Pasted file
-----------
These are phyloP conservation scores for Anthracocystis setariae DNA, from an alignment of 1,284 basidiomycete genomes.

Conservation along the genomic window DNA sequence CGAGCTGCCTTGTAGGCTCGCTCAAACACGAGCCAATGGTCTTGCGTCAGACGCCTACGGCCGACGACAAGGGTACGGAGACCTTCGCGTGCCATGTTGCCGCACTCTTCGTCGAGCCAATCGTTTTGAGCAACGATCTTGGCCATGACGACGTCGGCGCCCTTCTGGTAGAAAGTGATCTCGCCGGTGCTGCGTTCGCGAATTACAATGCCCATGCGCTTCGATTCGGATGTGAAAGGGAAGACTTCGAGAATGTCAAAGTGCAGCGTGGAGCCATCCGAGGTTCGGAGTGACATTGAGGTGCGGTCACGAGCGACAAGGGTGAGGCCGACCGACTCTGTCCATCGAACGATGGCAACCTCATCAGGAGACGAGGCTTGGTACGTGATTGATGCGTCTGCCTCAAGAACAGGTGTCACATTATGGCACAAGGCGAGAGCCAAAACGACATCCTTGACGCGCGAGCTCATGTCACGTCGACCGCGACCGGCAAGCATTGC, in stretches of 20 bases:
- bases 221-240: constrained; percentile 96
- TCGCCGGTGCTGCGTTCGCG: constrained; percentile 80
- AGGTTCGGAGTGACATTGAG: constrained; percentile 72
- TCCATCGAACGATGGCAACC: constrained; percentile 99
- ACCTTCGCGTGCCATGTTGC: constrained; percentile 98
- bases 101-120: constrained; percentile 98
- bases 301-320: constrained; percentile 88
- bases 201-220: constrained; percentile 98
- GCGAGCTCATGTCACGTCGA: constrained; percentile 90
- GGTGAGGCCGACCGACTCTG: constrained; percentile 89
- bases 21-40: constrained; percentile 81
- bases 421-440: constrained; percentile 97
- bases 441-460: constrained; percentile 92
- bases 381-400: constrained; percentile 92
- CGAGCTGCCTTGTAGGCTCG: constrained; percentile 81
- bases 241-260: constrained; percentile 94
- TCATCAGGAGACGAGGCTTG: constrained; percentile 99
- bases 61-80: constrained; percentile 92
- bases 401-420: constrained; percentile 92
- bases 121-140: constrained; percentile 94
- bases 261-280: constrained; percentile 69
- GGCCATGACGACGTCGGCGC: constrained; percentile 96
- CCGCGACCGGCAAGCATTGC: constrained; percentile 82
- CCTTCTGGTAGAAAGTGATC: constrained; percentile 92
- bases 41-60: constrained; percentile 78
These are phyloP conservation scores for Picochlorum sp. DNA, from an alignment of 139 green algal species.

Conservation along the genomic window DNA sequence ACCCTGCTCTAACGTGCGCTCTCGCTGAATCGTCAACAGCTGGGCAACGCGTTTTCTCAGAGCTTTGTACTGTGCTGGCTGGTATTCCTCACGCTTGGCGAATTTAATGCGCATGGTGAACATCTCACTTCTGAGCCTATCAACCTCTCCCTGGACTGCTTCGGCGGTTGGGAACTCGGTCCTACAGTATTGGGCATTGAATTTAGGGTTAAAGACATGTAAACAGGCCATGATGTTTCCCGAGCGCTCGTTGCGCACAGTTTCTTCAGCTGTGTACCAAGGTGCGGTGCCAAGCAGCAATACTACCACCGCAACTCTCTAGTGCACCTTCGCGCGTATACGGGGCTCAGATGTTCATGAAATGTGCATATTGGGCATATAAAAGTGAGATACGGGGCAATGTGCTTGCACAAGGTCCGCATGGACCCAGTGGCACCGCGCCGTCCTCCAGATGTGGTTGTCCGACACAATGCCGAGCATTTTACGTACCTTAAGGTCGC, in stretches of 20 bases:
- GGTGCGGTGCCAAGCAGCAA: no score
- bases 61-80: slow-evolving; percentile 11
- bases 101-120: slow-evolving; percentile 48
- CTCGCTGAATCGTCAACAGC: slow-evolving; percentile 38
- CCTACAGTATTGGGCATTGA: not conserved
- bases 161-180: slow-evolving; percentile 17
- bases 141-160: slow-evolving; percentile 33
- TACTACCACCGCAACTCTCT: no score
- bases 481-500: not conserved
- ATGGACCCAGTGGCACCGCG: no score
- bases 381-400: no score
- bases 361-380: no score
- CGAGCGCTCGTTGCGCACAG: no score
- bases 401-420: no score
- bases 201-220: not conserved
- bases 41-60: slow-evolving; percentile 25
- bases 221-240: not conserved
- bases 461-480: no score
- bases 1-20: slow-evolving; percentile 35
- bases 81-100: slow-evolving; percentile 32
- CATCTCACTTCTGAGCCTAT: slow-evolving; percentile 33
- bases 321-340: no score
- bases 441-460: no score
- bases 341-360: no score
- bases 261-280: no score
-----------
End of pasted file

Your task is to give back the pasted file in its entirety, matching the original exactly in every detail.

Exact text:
These are phyloP conservation scores for Anthracocystis setariae DNA, from an alignment of 1,284 basidiomycete genomes.

Conservation along the genomic window DNA sequence CGAGCTGCCTTGTAGGCTCGCTCAAACACGAGCCAATGGTCTTGCGTCAGACGCCTACGGCCGACGACAAGGGTACGGAGACCTTCGCGTGCCATGTTGCCGCACTCTTCGTCGAGCCAATCGTTTTGAGCAACGATCTTGGCCATGACGACGTCGGCGCCCTTCTGGTAGAAAGTGATCTCGCCGGTGCTGCGTTCGCGAATTACAATGCCCATGCGCTTCGATTCGGATGTGAAAGGGAAGACTTCGAGAATGTCAAAGTGCAGCGTGGAGCCATCCGAGGTTCGGAGTGACATTGAGGTGCGGTCACGAGCGACAAGGGTGAGGCCGACCGACTCTGTCCATCGAACGATGGCAACCTCATCAGGAGACGAGGCTTGGTACGTGATTGATGCGTCTGCCTCAAGAACAGGTGTCACATTATGGCACAAGGCGAGAGCCAAAACGACATCCTTGACGCGCGAGCTCATGTCACGTCGACCGCGACCGGCAAGCATTGC, in stretches of 20 bases:
- bases 221-240: constrained; percentile 96
- TCGCCGGTGCTGCGTTCGCG: constrained; percentile 80
- AGGTTCGGAGTGACATTGAG: constrained; percentile 72
- TCCATCGAACGATGGCAACC: constrained; percentile 99
- ACCTTCGCGTGCCATGTTGC: constrained; percentile 98
- bases 101-120: constrained; percentile 98
- bases 301-320: constrained; percentile 88
- bases 201-220: constrained; percentile 98
- GCGAGCTCATGTCACGTCGA: constrained; percentile 90
- GGTGAGGCCGACCGACTCTG: constrained; percentile 89
- bases 21-40: constrained; percentile 81
- bases 421-440: constrained; percentile 97
- bases 441-460: constrained; percentile 92
- bases 381-400: constrained; percentile 92
- CGAGCTGCCTTGTAGGCTCG: constrained; percentile 81
- bases 241-260: constrained; percentile 94
- TCATCAGGAGACGAGGCTTG: constrained; percentile 99
- bases 61-80: constrained; percentile 92
- bases 401-420: constrained; percentile 92
- bases 121-140: constrained; percentile 94
- bases 261-280: constrained; percentile 69
- GGCCATGACGACGTCGGCGC: constrained; percentile 96
- CCGCGACCGGCAAGCATTGC: constrained; percentile 82
- CCTTCTGGTAGAAAGTGATC: constrained; percentile 92
- bases 41-60: constrained; percentile 78
These are phyloP conservation scores for Picochlorum sp. DNA, from an alignment of 139 green algal species.

Conservation along the genomic window DNA sequence ACCCTGCTCTAACGTGCGCTCTCGCTGAATCGTCAACAGCTGGGCAACGCGTTTTCTCAGAGCTTTGTACTGTGCTGGCTGGTATTCCTCACGCTTGGCGAATTTAATGCGCATGGTGAACATCTCACTTCTGAGCCTATCAACCTCTCCCTGGACTGCTTCGGCGGTTGGGAACTCGGTCCTACAGTATTGGGCATTGAATTTAGGGTTAAAGACATGTAAACAGGCCATGATGTTTCCCGAGCGCTCGTTGCGCACAGTTTCTTCAGCTGTGTACCAAGGTGCGGTGCCAAGCAGCAATACTACCACCGCAACTCTCTAGTGCACCTTCGCGCGTATACGGGGCTCAGATGTTCATGAAATGTGCATATTGGGCATATAAAAGTGAGATACGGGGCAATGTGCTTGCACAAGGTCCGCATGGACCCAGTGGCACCGCGCCGTCCTCCAGATGTGGTTGTCCGACACAATGCCGAGCATTTTACGTACCTTAAGGTCGC, in stretches of 20 bases:
- GGTGCGGTGCCAAGCAGCAA: no score
- bases 61-80: slow-evolving; percentile 11
- bases 101-120: slow-evolving; percentile 48
- CTCGCTGAATCGTCAACAGC: slow-evolving; percentile 38
- CCTACAGTATTGGGCATTGA: not conserved
- bases 161-180: slow-evolving; percentile 17
- bases 141-160: slow-evolving; percentile 33
- TACTACCACCGCAACTCTCT: no score
- bases 481-500: not conserved
- ATGGACCCAGTGGCACCGCG: no score
- bases 381-400: no score
- bases 361-380: no score
- CGAGCGCTCGTTGCGCACAG: no score
- bases 401-420: no score
- bases 201-220: not conserved
- bases 41-60: slow-evolving; percentile 25
- bases 221-240: not conserved
- bases 461-480: no score
- bases 1-20: slow-evolving; percentile 35
- bases 81-100: slow-evolving; percentile 32
- CATCTCACTTCTGAGCCTAT: slow-evolving; percentile 33
- bases 321-340: no score
- bases 441-460: no score
- bases 341-360: no score
- bases 261-280: no score